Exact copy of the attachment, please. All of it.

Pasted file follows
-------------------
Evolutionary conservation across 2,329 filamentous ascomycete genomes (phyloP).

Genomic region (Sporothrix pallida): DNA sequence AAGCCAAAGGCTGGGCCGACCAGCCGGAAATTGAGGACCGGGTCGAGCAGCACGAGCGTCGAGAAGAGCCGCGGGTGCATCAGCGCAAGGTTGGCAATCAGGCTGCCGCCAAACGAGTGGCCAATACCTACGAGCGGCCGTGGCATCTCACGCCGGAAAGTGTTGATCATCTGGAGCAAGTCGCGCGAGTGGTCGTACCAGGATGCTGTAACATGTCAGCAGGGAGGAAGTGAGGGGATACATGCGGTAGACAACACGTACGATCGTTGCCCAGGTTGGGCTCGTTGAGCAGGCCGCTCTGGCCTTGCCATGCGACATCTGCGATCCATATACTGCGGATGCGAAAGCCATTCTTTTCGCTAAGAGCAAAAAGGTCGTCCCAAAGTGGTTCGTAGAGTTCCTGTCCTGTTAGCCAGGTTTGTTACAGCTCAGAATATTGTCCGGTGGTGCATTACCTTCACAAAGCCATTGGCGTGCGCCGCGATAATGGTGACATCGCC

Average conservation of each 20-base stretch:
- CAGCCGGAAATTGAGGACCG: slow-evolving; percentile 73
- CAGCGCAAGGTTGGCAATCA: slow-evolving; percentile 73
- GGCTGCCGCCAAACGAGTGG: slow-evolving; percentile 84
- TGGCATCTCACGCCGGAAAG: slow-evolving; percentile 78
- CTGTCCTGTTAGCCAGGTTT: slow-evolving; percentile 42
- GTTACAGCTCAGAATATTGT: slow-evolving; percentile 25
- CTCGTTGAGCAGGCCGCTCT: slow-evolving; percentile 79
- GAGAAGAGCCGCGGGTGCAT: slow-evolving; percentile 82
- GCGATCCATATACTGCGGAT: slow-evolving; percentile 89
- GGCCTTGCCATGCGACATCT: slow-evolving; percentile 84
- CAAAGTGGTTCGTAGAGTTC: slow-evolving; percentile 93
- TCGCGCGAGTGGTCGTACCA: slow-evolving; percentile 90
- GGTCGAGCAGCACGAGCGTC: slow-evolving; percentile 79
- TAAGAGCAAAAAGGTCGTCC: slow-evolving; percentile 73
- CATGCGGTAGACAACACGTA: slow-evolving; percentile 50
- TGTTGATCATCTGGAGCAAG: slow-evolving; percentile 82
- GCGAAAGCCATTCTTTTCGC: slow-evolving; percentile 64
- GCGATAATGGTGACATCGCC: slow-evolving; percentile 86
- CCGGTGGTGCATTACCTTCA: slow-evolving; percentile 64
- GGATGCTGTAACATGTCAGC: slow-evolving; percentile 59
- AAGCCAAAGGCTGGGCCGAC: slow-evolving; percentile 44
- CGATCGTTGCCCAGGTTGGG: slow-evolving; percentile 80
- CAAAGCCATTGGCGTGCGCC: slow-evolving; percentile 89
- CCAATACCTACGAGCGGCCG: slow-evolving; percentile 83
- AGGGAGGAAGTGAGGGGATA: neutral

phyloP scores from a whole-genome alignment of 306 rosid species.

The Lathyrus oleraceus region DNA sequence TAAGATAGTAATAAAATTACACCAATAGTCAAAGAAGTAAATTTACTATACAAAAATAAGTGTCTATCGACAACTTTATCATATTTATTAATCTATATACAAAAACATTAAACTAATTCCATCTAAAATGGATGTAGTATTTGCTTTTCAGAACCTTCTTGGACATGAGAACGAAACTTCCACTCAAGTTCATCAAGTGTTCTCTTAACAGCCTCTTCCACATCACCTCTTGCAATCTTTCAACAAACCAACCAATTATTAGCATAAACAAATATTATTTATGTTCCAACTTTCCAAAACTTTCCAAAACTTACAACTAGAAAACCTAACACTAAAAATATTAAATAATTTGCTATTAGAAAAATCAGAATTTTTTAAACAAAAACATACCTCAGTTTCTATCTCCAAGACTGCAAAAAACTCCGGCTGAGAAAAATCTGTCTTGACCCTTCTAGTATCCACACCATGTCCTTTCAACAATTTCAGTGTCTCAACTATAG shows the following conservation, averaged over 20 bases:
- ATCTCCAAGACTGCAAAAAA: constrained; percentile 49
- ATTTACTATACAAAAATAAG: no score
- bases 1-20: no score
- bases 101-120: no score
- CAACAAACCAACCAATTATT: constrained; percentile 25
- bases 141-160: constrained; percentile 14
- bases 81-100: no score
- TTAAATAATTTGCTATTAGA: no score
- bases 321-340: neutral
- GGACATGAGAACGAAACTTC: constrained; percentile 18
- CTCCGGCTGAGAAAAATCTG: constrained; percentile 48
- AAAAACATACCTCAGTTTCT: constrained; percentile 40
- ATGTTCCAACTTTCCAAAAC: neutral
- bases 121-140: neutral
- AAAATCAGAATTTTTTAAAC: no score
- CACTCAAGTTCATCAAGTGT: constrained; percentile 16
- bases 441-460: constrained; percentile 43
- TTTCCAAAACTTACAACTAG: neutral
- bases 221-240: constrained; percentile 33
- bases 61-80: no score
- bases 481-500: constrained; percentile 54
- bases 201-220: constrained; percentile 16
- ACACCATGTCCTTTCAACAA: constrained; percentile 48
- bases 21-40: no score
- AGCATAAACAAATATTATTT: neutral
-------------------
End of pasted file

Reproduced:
Evolutionary conservation across 2,329 filamentous ascomycete genomes (phyloP).

Genomic region (Sporothrix pallida): DNA sequence AAGCCAAAGGCTGGGCCGACCAGCCGGAAATTGAGGACCGGGTCGAGCAGCACGAGCGTCGAGAAGAGCCGCGGGTGCATCAGCGCAAGGTTGGCAATCAGGCTGCCGCCAAACGAGTGGCCAATACCTACGAGCGGCCGTGGCATCTCACGCCGGAAAGTGTTGATCATCTGGAGCAAGTCGCGCGAGTGGTCGTACCAGGATGCTGTAACATGTCAGCAGGGAGGAAGTGAGGGGATACATGCGGTAGACAACACGTACGATCGTTGCCCAGGTTGGGCTCGTTGAGCAGGCCGCTCTGGCCTTGCCATGCGACATCTGCGATCCATATACTGCGGATGCGAAAGCCATTCTTTTCGCTAAGAGCAAAAAGGTCGTCCCAAAGTGGTTCGTAGAGTTCCTGTCCTGTTAGCCAGGTTTGTTACAGCTCAGAATATTGTCCGGTGGTGCATTACCTTCACAAAGCCATTGGCGTGCGCCGCGATAATGGTGACATCGCC

Average conservation of each 20-base stretch:
- CAGCCGGAAATTGAGGACCG: slow-evolving; percentile 73
- CAGCGCAAGGTTGGCAATCA: slow-evolving; percentile 73
- GGCTGCCGCCAAACGAGTGG: slow-evolving; percentile 84
- TGGCATCTCACGCCGGAAAG: slow-evolving; percentile 78
- CTGTCCTGTTAGCCAGGTTT: slow-evolving; percentile 42
- GTTACAGCTCAGAATATTGT: slow-evolving; percentile 25
- CTCGTTGAGCAGGCCGCTCT: slow-evolving; percentile 79
- GAGAAGAGCCGCGGGTGCAT: slow-evolving; percentile 82
- GCGATCCATATACTGCGGAT: slow-evolving; percentile 89
- GGCCTTGCCATGCGACATCT: slow-evolving; percentile 84
- CAAAGTGGTTCGTAGAGTTC: slow-evolving; percentile 93
- TCGCGCGAGTGGTCGTACCA: slow-evolving; percentile 90
- GGTCGAGCAGCACGAGCGTC: slow-evolving; percentile 79
- TAAGAGCAAAAAGGTCGTCC: slow-evolving; percentile 73
- CATGCGGTAGACAACACGTA: slow-evolving; percentile 50
- TGTTGATCATCTGGAGCAAG: slow-evolving; percentile 82
- GCGAAAGCCATTCTTTTCGC: slow-evolving; percentile 64
- GCGATAATGGTGACATCGCC: slow-evolving; percentile 86
- CCGGTGGTGCATTACCTTCA: slow-evolving; percentile 64
- GGATGCTGTAACATGTCAGC: slow-evolving; percentile 59
- AAGCCAAAGGCTGGGCCGAC: slow-evolving; percentile 44
- CGATCGTTGCCCAGGTTGGG: slow-evolving; percentile 80
- CAAAGCCATTGGCGTGCGCC: slow-evolving; percentile 89
- CCAATACCTACGAGCGGCCG: slow-evolving; percentile 83
- AGGGAGGAAGTGAGGGGATA: neutral

phyloP scores from a whole-genome alignment of 306 rosid species.

The Lathyrus oleraceus region DNA sequence TAAGATAGTAATAAAATTACACCAATAGTCAAAGAAGTAAATTTACTATACAAAAATAAGTGTCTATCGACAACTTTATCATATTTATTAATCTATATACAAAAACATTAAACTAATTCCATCTAAAATGGATGTAGTATTTGCTTTTCAGAACCTTCTTGGACATGAGAACGAAACTTCCACTCAAGTTCATCAAGTGTTCTCTTAACAGCCTCTTCCACATCACCTCTTGCAATCTTTCAACAAACCAACCAATTATTAGCATAAACAAATATTATTTATGTTCCAACTTTCCAAAACTTTCCAAAACTTACAACTAGAAAACCTAACACTAAAAATATTAAATAATTTGCTATTAGAAAAATCAGAATTTTTTAAACAAAAACATACCTCAGTTTCTATCTCCAAGACTGCAAAAAACTCCGGCTGAGAAAAATCTGTCTTGACCCTTCTAGTATCCACACCATGTCCTTTCAACAATTTCAGTGTCTCAACTATAG shows the following conservation, averaged over 20 bases:
- ATCTCCAAGACTGCAAAAAA: constrained; percentile 49
- ATTTACTATACAAAAATAAG: no score
- bases 1-20: no score
- bases 101-120: no score
- CAACAAACCAACCAATTATT: constrained; percentile 25
- bases 141-160: constrained; percentile 14
- bases 81-100: no score
- TTAAATAATTTGCTATTAGA: no score
- bases 321-340: neutral
- GGACATGAGAACGAAACTTC: constrained; percentile 18
- CTCCGGCTGAGAAAAATCTG: constrained; percentile 48
- AAAAACATACCTCAGTTTCT: constrained; percentile 40
- ATGTTCCAACTTTCCAAAAC: neutral
- bases 121-140: neutral
- AAAATCAGAATTTTTTAAAC: no score
- CACTCAAGTTCATCAAGTGT: constrained; percentile 16
- bases 441-460: constrained; percentile 43
- TTTCCAAAACTTACAACTAG: neutral
- bases 221-240: constrained; percentile 33
- bases 61-80: no score
- bases 481-500: constrained; percentile 54
- bases 201-220: constrained; percentile 16
- ACACCATGTCCTTTCAACAA: constrained; percentile 48
- bases 21-40: no score
- AGCATAAACAAATATTATTT: neutral